It was more enjoyable watching my finace yell at Shaquille O'Neal through the TV than it was watching this series, but I did see a lot of it. Here's my two cents. The Lakers aren't a team. Playground ball doesn't go very far when you can't shoot. Meanwhile Detroit played thorough team ball. They melted the clock; they forced steals and ran the fast break. They got balanced scoring and they made few mistakes with the ball. They beat the Lakers silly. This series wasn't even close.

Phil Jackson's record--no. Karl Malone's championship--nope. The Laker's dreams of putting themselves on par with the Bulls of the 90s--dead. Forget the hype. Detroit was miles ahead of LA.
posted by uberschuck 6/16/2004 01:14:00 AM

EURO2004 Update

Every team has played its opening game, so let's take stock...

Group A
Greece 2 Portugal 1
Spain 1 Russia 0

It's like God rigged this to prove that the BCS staff is too confident. We wrote off Greece and now they lead the group. When does Portugal's reputation go from a team that chokes to a team that isn't any good? We may have the answer on Wednesday when they play Russia. Can Spain get their revenge on Greece?

Group B
Croatia 0 Switzerland 0
France 2 England 1

Stephen has already detailed the latest English choke job. France is sitting pretty. Croatia and Switzerland have a fighting chance. England can take one of two approaches...a) we are cursed; b)we outplayed one of the tourney favorites, so we know we can win the next two.

Group C
Sweden 5 Bulgaria 0
Italy 0 Denmark 0

No one had a better first game than Sweden. We could have reasonably predicted that they'd score 5 goals in the whole tournament, but they just exploded all over Bulgaria. Henrich Larsson scored twice within a minute. Because of the draw in the Italy--Denmark game, the Swedes have a 2 point lead on the group and probably an insurmountable lead in goals scored. Where was the Italian offense?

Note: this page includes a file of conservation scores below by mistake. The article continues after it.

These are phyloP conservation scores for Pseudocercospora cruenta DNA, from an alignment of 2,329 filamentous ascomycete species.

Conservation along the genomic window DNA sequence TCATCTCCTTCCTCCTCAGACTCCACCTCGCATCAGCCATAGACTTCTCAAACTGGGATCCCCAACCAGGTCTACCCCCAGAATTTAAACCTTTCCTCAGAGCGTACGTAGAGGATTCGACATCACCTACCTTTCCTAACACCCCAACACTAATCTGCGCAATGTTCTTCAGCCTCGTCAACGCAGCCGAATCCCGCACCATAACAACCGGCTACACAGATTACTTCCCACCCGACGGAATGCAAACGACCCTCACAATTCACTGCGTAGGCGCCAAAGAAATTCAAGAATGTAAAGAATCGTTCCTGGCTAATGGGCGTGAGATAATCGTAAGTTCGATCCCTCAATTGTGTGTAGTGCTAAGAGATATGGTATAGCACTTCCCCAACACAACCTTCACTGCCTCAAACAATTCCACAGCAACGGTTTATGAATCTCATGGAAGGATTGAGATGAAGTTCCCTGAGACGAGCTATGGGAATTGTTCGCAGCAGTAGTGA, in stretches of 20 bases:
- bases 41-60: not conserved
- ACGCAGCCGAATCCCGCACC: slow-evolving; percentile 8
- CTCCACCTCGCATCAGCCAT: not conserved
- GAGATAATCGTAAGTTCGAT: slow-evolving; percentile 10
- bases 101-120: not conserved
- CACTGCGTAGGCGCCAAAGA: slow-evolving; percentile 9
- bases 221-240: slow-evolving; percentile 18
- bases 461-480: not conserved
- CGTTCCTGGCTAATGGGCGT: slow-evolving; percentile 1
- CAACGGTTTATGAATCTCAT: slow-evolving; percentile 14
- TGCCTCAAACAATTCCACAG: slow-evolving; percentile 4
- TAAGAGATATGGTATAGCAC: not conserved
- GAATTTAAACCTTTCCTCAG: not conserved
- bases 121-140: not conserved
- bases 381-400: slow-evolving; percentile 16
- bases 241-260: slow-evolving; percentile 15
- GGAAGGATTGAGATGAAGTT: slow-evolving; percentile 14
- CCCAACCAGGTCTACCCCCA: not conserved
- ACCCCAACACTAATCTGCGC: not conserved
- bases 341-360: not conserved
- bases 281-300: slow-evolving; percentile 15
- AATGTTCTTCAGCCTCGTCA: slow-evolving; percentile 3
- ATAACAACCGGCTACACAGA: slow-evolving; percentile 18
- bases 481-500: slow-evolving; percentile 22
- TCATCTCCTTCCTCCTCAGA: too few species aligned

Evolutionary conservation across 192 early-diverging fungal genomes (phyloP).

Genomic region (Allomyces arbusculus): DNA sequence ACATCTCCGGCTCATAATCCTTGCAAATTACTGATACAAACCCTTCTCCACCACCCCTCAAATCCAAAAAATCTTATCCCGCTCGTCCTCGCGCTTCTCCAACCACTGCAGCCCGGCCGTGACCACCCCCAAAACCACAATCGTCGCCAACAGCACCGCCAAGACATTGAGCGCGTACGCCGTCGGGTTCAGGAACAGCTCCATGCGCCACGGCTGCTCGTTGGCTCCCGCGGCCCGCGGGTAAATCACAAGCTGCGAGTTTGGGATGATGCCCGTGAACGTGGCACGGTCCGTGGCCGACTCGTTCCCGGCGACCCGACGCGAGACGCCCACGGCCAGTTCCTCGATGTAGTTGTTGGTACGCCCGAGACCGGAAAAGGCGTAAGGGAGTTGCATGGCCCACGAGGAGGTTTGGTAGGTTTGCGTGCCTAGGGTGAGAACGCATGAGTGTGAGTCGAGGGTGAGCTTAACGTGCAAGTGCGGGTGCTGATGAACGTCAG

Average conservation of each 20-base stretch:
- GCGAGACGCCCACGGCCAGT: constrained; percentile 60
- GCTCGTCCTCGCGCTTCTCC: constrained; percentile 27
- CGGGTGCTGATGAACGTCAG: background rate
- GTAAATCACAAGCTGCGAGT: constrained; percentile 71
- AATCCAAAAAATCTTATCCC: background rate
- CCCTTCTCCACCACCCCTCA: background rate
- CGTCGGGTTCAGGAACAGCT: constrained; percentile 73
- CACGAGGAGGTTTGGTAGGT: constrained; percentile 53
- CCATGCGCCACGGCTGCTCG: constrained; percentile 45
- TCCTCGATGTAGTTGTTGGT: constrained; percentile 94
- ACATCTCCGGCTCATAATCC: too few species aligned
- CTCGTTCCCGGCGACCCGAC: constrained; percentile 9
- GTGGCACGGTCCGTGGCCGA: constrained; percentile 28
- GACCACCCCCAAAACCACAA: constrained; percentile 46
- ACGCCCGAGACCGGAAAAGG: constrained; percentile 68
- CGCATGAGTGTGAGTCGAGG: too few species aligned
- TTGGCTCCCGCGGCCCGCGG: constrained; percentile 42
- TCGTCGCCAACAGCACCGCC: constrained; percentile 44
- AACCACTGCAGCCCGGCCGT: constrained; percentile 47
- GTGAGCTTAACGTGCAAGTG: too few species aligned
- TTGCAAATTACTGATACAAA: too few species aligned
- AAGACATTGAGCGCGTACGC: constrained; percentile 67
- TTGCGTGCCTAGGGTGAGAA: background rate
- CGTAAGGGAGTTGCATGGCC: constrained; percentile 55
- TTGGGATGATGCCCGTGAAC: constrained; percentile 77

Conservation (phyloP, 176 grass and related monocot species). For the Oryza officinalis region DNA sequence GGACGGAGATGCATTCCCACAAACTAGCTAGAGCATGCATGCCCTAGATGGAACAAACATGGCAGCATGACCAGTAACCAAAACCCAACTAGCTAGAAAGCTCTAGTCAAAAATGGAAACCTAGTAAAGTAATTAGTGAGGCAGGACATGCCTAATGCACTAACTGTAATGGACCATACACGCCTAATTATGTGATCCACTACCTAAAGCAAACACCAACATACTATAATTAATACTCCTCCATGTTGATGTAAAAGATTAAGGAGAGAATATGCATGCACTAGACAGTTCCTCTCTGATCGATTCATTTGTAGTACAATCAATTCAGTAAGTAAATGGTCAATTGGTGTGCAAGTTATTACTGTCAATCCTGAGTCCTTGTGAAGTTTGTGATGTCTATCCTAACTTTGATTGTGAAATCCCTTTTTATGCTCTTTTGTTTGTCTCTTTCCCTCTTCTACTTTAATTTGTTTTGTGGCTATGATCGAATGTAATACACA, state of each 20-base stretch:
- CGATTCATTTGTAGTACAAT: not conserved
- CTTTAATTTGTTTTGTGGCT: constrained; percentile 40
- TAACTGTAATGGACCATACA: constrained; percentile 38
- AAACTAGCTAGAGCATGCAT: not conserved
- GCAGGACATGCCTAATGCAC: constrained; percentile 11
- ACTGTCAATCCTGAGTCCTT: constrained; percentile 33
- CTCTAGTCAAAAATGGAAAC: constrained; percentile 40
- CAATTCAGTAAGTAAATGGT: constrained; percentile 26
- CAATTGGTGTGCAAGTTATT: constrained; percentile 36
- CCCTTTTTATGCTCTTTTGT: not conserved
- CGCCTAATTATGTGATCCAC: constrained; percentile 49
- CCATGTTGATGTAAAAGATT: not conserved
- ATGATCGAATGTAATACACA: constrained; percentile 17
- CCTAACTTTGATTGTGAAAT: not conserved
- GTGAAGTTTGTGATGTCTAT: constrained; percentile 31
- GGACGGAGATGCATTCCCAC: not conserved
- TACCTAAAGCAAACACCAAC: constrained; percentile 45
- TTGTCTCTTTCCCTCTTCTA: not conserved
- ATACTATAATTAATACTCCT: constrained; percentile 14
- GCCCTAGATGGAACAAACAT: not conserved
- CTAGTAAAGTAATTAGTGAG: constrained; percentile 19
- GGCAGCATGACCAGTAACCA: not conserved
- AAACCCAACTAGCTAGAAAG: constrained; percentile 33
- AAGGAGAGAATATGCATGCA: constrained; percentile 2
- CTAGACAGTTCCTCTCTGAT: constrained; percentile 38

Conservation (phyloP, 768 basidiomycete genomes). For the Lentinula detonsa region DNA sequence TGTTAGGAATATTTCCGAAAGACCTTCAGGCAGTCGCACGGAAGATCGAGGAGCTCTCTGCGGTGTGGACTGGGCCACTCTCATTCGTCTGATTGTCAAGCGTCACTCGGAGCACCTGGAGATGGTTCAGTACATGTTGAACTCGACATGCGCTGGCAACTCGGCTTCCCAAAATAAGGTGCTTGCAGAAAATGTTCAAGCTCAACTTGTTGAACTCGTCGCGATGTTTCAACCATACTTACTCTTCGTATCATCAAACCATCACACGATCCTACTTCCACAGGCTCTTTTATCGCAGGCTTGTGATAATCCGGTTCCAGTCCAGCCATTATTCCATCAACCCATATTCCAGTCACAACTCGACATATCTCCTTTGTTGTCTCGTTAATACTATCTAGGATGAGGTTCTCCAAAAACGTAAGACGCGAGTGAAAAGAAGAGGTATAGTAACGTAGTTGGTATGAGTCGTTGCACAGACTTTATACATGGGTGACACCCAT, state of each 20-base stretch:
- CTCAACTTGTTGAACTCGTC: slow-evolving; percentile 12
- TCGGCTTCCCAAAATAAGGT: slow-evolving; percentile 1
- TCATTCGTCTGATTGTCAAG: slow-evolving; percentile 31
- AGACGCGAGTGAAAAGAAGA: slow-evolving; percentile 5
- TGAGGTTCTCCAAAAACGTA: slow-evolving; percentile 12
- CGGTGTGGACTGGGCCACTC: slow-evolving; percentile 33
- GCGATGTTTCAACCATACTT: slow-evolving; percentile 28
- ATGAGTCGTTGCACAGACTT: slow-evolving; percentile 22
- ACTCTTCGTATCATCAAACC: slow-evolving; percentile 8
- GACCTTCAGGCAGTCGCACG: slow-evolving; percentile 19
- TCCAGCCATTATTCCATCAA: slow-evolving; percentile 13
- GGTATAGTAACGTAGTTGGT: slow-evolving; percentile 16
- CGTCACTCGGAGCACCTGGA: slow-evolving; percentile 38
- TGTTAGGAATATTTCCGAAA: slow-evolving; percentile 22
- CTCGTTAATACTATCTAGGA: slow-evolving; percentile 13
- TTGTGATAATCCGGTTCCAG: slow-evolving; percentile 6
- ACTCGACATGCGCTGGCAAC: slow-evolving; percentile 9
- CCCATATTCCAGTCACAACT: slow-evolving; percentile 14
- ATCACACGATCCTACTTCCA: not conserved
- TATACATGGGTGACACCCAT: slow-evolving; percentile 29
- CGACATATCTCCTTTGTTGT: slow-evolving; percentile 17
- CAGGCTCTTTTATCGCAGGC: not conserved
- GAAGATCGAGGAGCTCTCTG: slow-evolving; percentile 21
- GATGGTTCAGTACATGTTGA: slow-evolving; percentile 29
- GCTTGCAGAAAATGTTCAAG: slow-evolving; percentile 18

Group D
Czech Rep. 2 Latvia 1
Germany 1 Netherlands 1

Latvia had the lead at the half. But when you're being out-shot 5:1 by a more talented team, it's only a matter of time. The Czechs survive a day of frustration and lead the group. The Dutch played like crap for 80 minutes, but then were awesome in the last 10 minutes. They generated 6 of their 8 shots on goal in the last 10 minutes, including the equalizer from Ruud van Nistlerooy. Germany's goal was an amazing strike from a free kick taken about 4 miles away from the net.

What a start!!!

posted by uberschuck 6/16/2004 12:52:00 AM


Italian attack?

Giovanni Trapattoni's Italy will break with defensive traditions and go on the attack in their first Euro 2004 match against Denmark on Monday.
Notoriously slow starters, Italy will feature all three of their big name forwards, Christian Vieri, Alessandro Del Piero and Francesco Totti, in the Group C game.
Supported by Argentine-born Mauro Camoranesi, the Italian forwards could give the Danes a torrid time if they are true to their attacking promise after a disappointing 2002 World Cup.

I'm getting goosebumps just thinking about it. Italy actually attacking? If they do so, it complete changes the complexion of this group. Today's game against Denamrk will tell us if they are just blowing smoke or if this really is the dawning of an exciting era of Italian football.